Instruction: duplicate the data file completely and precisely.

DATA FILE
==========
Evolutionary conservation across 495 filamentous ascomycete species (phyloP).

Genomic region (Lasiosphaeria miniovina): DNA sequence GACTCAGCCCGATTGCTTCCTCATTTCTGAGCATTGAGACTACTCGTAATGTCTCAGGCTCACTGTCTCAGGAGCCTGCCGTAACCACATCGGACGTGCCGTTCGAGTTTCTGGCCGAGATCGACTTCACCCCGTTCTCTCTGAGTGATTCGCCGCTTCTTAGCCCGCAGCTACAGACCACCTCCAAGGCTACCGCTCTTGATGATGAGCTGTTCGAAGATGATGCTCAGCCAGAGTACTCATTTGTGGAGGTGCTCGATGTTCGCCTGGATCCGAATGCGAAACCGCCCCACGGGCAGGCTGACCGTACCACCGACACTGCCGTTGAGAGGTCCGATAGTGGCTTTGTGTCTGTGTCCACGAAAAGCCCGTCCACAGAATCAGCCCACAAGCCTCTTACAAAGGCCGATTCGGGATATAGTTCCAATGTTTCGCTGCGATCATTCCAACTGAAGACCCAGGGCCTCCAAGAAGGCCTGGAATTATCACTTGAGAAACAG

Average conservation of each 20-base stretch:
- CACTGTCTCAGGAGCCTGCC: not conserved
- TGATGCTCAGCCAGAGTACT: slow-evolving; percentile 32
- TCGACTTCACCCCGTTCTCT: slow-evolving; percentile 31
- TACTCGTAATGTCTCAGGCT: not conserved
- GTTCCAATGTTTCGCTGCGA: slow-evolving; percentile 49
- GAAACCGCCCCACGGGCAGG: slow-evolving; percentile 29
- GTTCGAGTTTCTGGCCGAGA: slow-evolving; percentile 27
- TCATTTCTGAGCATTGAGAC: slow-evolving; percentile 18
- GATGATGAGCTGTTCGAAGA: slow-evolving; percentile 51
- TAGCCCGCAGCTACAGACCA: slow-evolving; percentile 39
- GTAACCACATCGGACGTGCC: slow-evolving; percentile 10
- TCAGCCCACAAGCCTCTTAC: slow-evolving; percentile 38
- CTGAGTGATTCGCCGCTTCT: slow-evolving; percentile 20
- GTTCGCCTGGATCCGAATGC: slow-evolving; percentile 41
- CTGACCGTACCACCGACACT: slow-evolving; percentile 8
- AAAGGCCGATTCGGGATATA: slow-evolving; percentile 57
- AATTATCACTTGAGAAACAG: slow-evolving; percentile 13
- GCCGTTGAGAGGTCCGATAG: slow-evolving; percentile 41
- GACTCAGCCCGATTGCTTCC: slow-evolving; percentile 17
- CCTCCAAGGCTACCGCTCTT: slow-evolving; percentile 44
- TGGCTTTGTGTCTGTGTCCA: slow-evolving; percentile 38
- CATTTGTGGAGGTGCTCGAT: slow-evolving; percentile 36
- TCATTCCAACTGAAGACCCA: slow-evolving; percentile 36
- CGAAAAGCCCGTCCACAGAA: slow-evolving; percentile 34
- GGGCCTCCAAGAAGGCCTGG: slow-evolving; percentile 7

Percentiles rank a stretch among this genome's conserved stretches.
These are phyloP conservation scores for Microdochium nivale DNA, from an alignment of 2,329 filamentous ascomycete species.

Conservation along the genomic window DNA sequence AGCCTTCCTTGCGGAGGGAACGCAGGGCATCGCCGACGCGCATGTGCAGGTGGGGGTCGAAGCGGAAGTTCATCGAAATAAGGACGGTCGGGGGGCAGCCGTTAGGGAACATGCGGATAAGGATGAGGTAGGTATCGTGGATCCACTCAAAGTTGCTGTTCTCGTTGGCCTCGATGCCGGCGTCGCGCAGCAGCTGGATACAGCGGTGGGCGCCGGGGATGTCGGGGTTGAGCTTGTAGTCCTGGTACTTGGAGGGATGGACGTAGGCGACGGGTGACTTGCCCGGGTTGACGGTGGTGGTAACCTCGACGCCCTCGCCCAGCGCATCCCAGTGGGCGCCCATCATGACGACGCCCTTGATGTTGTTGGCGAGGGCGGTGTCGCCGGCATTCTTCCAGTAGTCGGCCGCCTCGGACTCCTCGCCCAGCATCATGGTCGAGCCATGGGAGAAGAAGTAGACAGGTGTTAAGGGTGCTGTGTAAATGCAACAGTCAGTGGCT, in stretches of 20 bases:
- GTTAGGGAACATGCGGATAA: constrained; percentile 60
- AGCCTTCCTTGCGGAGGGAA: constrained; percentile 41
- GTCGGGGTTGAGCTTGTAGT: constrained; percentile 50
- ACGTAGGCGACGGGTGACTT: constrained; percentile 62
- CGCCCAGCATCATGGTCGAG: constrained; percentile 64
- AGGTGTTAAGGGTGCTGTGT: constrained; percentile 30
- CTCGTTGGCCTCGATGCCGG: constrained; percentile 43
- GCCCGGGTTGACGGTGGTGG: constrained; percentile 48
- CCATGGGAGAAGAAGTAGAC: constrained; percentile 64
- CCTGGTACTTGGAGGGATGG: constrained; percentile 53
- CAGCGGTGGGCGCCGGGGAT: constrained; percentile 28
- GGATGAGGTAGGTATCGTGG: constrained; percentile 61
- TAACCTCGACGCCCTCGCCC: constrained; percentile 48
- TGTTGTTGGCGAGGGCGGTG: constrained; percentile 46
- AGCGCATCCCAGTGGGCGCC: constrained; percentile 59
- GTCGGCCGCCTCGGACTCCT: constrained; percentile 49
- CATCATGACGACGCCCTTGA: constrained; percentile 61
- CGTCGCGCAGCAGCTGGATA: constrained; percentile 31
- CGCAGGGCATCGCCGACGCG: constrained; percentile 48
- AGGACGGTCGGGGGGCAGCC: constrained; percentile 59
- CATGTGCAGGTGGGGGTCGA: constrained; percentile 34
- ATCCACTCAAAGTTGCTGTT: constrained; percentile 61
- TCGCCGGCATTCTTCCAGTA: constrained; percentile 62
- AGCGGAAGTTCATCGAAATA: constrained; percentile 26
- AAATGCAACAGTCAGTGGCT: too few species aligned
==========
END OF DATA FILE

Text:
Evolutionary conservation across 495 filamentous ascomycete species (phyloP).

Genomic region (Lasiosphaeria miniovina): DNA sequence GACTCAGCCCGATTGCTTCCTCATTTCTGAGCATTGAGACTACTCGTAATGTCTCAGGCTCACTGTCTCAGGAGCCTGCCGTAACCACATCGGACGTGCCGTTCGAGTTTCTGGCCGAGATCGACTTCACCCCGTTCTCTCTGAGTGATTCGCCGCTTCTTAGCCCGCAGCTACAGACCACCTCCAAGGCTACCGCTCTTGATGATGAGCTGTTCGAAGATGATGCTCAGCCAGAGTACTCATTTGTGGAGGTGCTCGATGTTCGCCTGGATCCGAATGCGAAACCGCCCCACGGGCAGGCTGACCGTACCACCGACACTGCCGTTGAGAGGTCCGATAGTGGCTTTGTGTCTGTGTCCACGAAAAGCCCGTCCACAGAATCAGCCCACAAGCCTCTTACAAAGGCCGATTCGGGATATAGTTCCAATGTTTCGCTGCGATCATTCCAACTGAAGACCCAGGGCCTCCAAGAAGGCCTGGAATTATCACTTGAGAAACAG

Average conservation of each 20-base stretch:
- CACTGTCTCAGGAGCCTGCC: not conserved
- TGATGCTCAGCCAGAGTACT: slow-evolving; percentile 32
- TCGACTTCACCCCGTTCTCT: slow-evolving; percentile 31
- TACTCGTAATGTCTCAGGCT: not conserved
- GTTCCAATGTTTCGCTGCGA: slow-evolving; percentile 49
- GAAACCGCCCCACGGGCAGG: slow-evolving; percentile 29
- GTTCGAGTTTCTGGCCGAGA: slow-evolving; percentile 27
- TCATTTCTGAGCATTGAGAC: slow-evolving; percentile 18
- GATGATGAGCTGTTCGAAGA: slow-evolving; percentile 51
- TAGCCCGCAGCTACAGACCA: slow-evolving; percentile 39
- GTAACCACATCGGACGTGCC: slow-evolving; percentile 10
- TCAGCCCACAAGCCTCTTAC: slow-evolving; percentile 38
- CTGAGTGATTCGCCGCTTCT: slow-evolving; percentile 20
- GTTCGCCTGGATCCGAATGC: slow-evolving; percentile 41
- CTGACCGTACCACCGACACT: slow-evolving; percentile 8
- AAAGGCCGATTCGGGATATA: slow-evolving; percentile 57
- AATTATCACTTGAGAAACAG: slow-evolving; percentile 13
- GCCGTTGAGAGGTCCGATAG: slow-evolving; percentile 41
- GACTCAGCCCGATTGCTTCC: slow-evolving; percentile 17
- CCTCCAAGGCTACCGCTCTT: slow-evolving; percentile 44
- TGGCTTTGTGTCTGTGTCCA: slow-evolving; percentile 38
- CATTTGTGGAGGTGCTCGAT: slow-evolving; percentile 36
- TCATTCCAACTGAAGACCCA: slow-evolving; percentile 36
- CGAAAAGCCCGTCCACAGAA: slow-evolving; percentile 34
- GGGCCTCCAAGAAGGCCTGG: slow-evolving; percentile 7

Percentiles rank a stretch among this genome's conserved stretches.
These are phyloP conservation scores for Microdochium nivale DNA, from an alignment of 2,329 filamentous ascomycete species.

Conservation along the genomic window DNA sequence AGCCTTCCTTGCGGAGGGAACGCAGGGCATCGCCGACGCGCATGTGCAGGTGGGGGTCGAAGCGGAAGTTCATCGAAATAAGGACGGTCGGGGGGCAGCCGTTAGGGAACATGCGGATAAGGATGAGGTAGGTATCGTGGATCCACTCAAAGTTGCTGTTCTCGTTGGCCTCGATGCCGGCGTCGCGCAGCAGCTGGATACAGCGGTGGGCGCCGGGGATGTCGGGGTTGAGCTTGTAGTCCTGGTACTTGGAGGGATGGACGTAGGCGACGGGTGACTTGCCCGGGTTGACGGTGGTGGTAACCTCGACGCCCTCGCCCAGCGCATCCCAGTGGGCGCCCATCATGACGACGCCCTTGATGTTGTTGGCGAGGGCGGTGTCGCCGGCATTCTTCCAGTAGTCGGCCGCCTCGGACTCCTCGCCCAGCATCATGGTCGAGCCATGGGAGAAGAAGTAGACAGGTGTTAAGGGTGCTGTGTAAATGCAACAGTCAGTGGCT, in stretches of 20 bases:
- GTTAGGGAACATGCGGATAA: constrained; percentile 60
- AGCCTTCCTTGCGGAGGGAA: constrained; percentile 41
- GTCGGGGTTGAGCTTGTAGT: constrained; percentile 50
- ACGTAGGCGACGGGTGACTT: constrained; percentile 62
- CGCCCAGCATCATGGTCGAG: constrained; percentile 64
- AGGTGTTAAGGGTGCTGTGT: constrained; percentile 30
- CTCGTTGGCCTCGATGCCGG: constrained; percentile 43
- GCCCGGGTTGACGGTGGTGG: constrained; percentile 48
- CCATGGGAGAAGAAGTAGAC: constrained; percentile 64
- CCTGGTACTTGGAGGGATGG: constrained; percentile 53
- CAGCGGTGGGCGCCGGGGAT: constrained; percentile 28
- GGATGAGGTAGGTATCGTGG: constrained; percentile 61
- TAACCTCGACGCCCTCGCCC: constrained; percentile 48
- TGTTGTTGGCGAGGGCGGTG: constrained; percentile 46
- AGCGCATCCCAGTGGGCGCC: constrained; percentile 59
- GTCGGCCGCCTCGGACTCCT: constrained; percentile 49
- CATCATGACGACGCCCTTGA: constrained; percentile 61
- CGTCGCGCAGCAGCTGGATA: constrained; percentile 31
- CGCAGGGCATCGCCGACGCG: constrained; percentile 48
- AGGACGGTCGGGGGGCAGCC: constrained; percentile 59
- CATGTGCAGGTGGGGGTCGA: constrained; percentile 34
- ATCCACTCAAAGTTGCTGTT: constrained; percentile 61
- TCGCCGGCATTCTTCCAGTA: constrained; percentile 62
- AGCGGAAGTTCATCGAAATA: constrained; percentile 26
- AAATGCAACAGTCAGTGGCT: too few species aligned